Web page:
Jonathan P. Maxwell

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This experiment explores a suggestion by [Maxwell, J.P., Masters, R.S.W., Kerr, E., Weedon, E. (2001). The implicit benefit of learning without errors. Quarterly Journal of Experimental Psychology A 54, 1049-1068] that an initial bout of implicit motor learning confers beneficial performance characteristics, such as robustness under secondary task loading,(More)
We conducted two experiments to assess the effect attentional focus has on learning a complex motor skill and subsequent performance under secondary task loading. Participants in Experiment 1 learnt a golf putting task (300 practice trials) with a single instruction to either focus on their hands (internal focus) or the movement of the putter (external(More)
The effects of differential instructional sets on motor skill acquisition were investigated using performance outcome and kinematic measures. Participants were provided with a single analogical instruction (analogy learning), a set of eight explicit (technical) instructions (explicit learning), or were not instructed (control). During a learning phase,(More)
The aim of this study was to ascertain whether the performances of implicit and explicit learners would converge over an extended period of learning. Participants practised a complex motor skill--golf putting--for 3000 trials, either with a concurrent secondary, tone-counting task (implicit learning) or without such a task (explicit learning). The cognitive(More)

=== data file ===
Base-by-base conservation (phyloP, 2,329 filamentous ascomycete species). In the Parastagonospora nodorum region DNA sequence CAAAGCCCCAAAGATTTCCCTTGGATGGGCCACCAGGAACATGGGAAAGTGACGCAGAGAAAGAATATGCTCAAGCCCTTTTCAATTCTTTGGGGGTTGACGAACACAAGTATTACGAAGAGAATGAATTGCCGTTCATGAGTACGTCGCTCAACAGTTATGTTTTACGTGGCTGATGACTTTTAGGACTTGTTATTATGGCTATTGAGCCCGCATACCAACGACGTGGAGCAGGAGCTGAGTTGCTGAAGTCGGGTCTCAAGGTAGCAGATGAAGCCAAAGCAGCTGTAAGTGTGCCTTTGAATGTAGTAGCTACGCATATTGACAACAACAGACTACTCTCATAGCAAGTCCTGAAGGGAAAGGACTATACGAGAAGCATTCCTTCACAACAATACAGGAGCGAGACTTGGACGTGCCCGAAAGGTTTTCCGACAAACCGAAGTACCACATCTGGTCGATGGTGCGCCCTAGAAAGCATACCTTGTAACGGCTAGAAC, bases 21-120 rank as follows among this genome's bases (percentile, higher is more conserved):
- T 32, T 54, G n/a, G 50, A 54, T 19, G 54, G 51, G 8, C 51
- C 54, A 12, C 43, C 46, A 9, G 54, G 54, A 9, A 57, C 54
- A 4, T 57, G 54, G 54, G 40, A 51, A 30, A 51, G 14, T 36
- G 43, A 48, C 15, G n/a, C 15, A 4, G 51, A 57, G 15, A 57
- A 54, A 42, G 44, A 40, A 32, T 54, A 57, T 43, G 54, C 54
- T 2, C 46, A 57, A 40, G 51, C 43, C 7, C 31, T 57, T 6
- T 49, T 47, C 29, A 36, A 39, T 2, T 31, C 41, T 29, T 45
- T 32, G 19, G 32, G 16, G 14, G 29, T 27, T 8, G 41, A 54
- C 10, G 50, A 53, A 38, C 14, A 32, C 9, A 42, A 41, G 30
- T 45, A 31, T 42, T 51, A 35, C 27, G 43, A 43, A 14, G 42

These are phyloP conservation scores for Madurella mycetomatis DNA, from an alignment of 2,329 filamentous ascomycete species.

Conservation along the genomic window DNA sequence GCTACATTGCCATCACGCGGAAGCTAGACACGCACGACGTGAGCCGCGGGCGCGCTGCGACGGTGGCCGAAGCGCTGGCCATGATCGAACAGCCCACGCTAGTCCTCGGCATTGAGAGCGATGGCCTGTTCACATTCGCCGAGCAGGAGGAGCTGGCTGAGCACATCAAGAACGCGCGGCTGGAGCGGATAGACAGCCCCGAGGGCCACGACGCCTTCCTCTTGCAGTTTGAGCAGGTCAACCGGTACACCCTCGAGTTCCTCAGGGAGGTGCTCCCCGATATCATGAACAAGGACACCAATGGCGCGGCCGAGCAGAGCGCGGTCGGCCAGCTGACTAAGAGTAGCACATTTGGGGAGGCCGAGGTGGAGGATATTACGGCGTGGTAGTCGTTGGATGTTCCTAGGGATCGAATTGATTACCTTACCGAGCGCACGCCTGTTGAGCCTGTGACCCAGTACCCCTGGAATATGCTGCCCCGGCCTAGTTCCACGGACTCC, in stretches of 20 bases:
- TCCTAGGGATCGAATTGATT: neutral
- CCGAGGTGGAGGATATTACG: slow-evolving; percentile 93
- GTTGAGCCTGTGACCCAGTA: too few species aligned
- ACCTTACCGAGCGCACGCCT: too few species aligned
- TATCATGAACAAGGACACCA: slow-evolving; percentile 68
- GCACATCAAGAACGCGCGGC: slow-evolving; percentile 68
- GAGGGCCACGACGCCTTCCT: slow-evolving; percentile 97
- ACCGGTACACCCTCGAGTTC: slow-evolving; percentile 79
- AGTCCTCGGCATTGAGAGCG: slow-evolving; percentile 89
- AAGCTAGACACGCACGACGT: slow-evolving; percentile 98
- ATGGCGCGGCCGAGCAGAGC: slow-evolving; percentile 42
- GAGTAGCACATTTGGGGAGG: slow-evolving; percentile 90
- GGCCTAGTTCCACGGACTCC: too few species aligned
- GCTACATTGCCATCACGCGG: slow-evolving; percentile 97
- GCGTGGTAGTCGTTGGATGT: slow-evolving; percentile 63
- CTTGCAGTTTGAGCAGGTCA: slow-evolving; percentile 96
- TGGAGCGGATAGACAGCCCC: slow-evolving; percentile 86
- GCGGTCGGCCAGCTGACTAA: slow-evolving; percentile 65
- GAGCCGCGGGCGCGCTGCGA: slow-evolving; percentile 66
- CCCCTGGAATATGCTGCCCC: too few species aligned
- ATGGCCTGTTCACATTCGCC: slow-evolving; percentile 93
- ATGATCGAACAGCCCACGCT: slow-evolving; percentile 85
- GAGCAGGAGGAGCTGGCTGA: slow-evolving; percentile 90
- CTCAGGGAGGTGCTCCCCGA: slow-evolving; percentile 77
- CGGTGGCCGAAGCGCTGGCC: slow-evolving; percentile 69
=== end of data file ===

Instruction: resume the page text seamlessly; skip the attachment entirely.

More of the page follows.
Two studies examined whether the number of errors made in learning a motor skill, golf putting, differentially influences the adoption of a selective (explicit) or unselective (implicit) learning mode. Errorful learners were expected to adopt an explicit, hypothesis-testing strategy to correct errors during learning, thereby accruing a pool of verbalizable(More)
Three experiments explore the role of working memory in motor skill acquisition and performance. Traditional theories postulate that skill acquisition proceeds through stages of knowing, which are initially declarative but later procedural. The reported experiments challenge that view and support an independent, parallel processing model, which predicts(More)
Heuristics of evolutionary biology (e.g., survival of the fittest) dictate that phylogenetically older processes are inherently more stable and resilient to disruption than younger processes. On the grounds that non-declarative behaviour emerged long before declarative behaviour, Reber (1992) argues that implicit (non-declarative) learning is supported by(More)
Implicit processes almost certainly preceded explicit processes in our evolutionary history, so they are likely to be more resistant to disruption according to the principles of evolutionary biology [Reber, A. S. (1992). The cognitive unconscious: An evolutionary perspective. Consciousness and Cognition, 1, 93-133.]. Previous work (e.g., [Masters, R. S. W.(More)
BACKGROUND Falls are common in older adults and have many adverse consequences. In an attempt to prevent further incidents, elder fallers may consciously monitor and control their movements. Ironically, conscious movement control may be one factor that contributes to disruption of automaticity of walking, increasing the likelihood of subsequent falls. (More)
BACKGROUND Implicitly learned motor skills are characterized by minimal conscious knowledge of the movements involved and stable performance despite stress, fatigue, or multi-tasking. In contrast, explicitly learned motor skills are characterized by conscious knowledge of the movements and performance that tends to be less stable under stress, fatigue, and(More)